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PostPosted: Tue Aug 20, 2013 12:33 am 
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DeeJay wrote:
Many thanks Patrob for the valuable advice. Our household is now in a debate amongst ourselves for whether to go with a tile or hardwood foyer and we keep changing our final decision. We like that tile has easier maintenance but we also like that having hardwood floors that match the staircase might create a more continuous look or a sense of unity throughout the space. Though on the other hand maybe it would look better to have some contrast in the space by using tile floor with wood/veneer staircase? What do you think looks more visually appealing from a design aspect - hardwood foyer and matching stain staircase, or ceramic tile foyer with staircase stained the same colour as hardwood in the great/living room that is beside the foyer area.

So to ensure we'd be able to have a flush hardwood installation in the future (for ex. 3/4" thick), we should ask to have the nosing at 3/4" too, or what height is the usual height used in new construction homes (and is there a hardwood thickness that could match this height). I'm not fully sure but I think the included nosing is oak veneer - should we upgrade at the design centre to get solid wood nosing then if we'd like to have hardwood floors in the future or could the oak veneer still match with the hardwood floors? Does raising or lowering the nosing affect the rest of the staircase (do components of it need to be removed then added back or replaced) or does it all the stay in place and just pushing the nosing up?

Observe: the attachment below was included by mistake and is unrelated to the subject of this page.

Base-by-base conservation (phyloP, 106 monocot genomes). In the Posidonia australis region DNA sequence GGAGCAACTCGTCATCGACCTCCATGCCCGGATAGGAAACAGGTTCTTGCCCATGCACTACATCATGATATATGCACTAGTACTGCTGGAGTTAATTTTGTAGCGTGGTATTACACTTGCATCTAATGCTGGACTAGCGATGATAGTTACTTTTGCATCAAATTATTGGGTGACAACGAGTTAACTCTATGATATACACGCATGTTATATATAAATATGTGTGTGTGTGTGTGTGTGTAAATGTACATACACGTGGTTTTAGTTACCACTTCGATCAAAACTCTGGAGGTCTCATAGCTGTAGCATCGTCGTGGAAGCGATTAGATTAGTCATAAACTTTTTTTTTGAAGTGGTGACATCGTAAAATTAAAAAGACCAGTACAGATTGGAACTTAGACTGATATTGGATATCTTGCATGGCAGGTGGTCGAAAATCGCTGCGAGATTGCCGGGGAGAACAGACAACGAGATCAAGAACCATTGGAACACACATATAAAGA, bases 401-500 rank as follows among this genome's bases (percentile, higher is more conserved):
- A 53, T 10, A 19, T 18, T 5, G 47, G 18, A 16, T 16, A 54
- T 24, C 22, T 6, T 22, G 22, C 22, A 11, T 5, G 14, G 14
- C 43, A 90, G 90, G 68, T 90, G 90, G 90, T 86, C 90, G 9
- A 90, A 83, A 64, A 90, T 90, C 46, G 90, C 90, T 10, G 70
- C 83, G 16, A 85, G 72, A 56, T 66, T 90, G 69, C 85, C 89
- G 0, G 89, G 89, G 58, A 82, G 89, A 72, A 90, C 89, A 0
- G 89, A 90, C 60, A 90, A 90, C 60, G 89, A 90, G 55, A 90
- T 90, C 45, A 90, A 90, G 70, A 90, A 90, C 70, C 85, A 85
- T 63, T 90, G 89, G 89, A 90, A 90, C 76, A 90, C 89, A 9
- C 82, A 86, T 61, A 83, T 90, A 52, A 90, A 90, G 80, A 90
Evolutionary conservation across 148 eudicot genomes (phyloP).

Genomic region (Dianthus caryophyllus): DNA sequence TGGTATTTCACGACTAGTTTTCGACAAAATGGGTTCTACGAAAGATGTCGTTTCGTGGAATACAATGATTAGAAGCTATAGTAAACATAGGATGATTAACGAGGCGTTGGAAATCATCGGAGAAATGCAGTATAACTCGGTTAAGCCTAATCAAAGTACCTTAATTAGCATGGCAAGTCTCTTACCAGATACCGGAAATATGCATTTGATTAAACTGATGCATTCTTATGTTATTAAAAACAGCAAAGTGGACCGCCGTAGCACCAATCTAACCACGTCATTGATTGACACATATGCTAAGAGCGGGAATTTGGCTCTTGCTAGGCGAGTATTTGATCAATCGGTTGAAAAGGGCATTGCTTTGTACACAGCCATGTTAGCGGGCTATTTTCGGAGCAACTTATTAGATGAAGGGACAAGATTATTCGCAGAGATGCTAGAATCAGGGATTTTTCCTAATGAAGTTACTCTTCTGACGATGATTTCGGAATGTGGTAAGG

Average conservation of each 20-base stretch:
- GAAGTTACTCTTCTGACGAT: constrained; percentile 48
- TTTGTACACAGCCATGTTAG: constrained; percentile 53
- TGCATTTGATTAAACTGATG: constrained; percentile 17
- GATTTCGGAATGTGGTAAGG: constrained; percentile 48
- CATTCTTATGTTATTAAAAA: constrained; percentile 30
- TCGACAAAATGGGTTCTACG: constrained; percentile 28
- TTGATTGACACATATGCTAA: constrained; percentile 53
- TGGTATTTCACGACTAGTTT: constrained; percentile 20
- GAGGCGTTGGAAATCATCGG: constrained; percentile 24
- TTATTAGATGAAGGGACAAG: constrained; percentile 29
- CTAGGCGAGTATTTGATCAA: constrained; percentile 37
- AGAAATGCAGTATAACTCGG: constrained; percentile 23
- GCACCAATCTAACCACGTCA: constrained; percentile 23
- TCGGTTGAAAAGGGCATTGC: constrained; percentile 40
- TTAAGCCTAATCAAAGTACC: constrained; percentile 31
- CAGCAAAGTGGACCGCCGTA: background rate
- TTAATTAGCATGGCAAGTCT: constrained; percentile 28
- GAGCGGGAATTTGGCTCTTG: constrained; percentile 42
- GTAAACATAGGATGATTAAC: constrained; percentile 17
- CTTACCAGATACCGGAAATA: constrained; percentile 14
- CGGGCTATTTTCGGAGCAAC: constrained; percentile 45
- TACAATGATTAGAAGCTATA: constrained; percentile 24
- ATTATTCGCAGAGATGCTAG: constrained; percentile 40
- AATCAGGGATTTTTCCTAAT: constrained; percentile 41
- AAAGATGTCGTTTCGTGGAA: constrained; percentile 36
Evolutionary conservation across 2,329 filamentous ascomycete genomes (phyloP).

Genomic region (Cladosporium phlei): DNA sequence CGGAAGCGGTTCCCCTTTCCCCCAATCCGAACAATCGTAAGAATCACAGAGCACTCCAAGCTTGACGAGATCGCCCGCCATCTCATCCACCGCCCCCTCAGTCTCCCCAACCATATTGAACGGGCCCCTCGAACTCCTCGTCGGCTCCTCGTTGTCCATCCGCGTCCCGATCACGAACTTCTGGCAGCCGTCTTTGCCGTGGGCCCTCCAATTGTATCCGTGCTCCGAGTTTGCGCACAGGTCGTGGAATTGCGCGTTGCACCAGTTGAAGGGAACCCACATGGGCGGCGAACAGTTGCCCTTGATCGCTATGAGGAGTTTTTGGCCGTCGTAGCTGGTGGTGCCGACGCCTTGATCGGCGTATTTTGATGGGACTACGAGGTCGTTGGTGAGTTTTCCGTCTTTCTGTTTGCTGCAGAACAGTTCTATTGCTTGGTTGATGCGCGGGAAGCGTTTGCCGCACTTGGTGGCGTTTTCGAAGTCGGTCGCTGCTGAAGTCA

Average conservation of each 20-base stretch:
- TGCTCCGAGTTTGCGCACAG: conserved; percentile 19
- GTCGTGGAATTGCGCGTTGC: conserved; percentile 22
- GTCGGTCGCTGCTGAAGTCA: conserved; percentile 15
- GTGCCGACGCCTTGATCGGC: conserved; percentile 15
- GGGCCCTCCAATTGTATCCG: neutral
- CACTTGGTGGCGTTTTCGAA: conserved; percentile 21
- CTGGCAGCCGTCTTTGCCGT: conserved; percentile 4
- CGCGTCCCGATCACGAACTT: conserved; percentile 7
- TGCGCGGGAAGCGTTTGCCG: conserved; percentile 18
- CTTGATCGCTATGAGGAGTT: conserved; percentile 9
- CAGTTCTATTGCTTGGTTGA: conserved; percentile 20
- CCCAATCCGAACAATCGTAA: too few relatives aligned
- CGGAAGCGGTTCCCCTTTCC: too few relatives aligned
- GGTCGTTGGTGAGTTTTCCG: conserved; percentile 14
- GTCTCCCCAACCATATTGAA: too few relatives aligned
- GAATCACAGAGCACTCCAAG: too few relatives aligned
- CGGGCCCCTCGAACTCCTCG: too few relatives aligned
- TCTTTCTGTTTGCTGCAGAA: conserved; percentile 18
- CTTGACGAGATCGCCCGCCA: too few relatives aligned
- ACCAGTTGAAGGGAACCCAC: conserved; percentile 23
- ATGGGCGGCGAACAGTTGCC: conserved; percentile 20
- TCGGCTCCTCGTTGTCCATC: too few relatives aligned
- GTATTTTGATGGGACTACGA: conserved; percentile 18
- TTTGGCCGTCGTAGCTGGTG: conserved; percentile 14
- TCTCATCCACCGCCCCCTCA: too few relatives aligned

It all comes down to personal preference. How do you use your front door? Do you go in/out of house mainly through the garage? Then you might be ok with hardwood in foyer since will be mainly used by guests occasionally not everyday (unless they come visit you daily :lol: ). What does your main floorplan look like? Does your house come standard with hardwood floors? All nosings will be solid wood & it's good to have it done by the builder. If not done by the builder it can be done later but gets expensive since it's a lot of work & entire upstairs railing/pickets have to be removed, nosing installed & re-install all back.

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PostPosted: Wed Aug 21, 2013 6:13 pm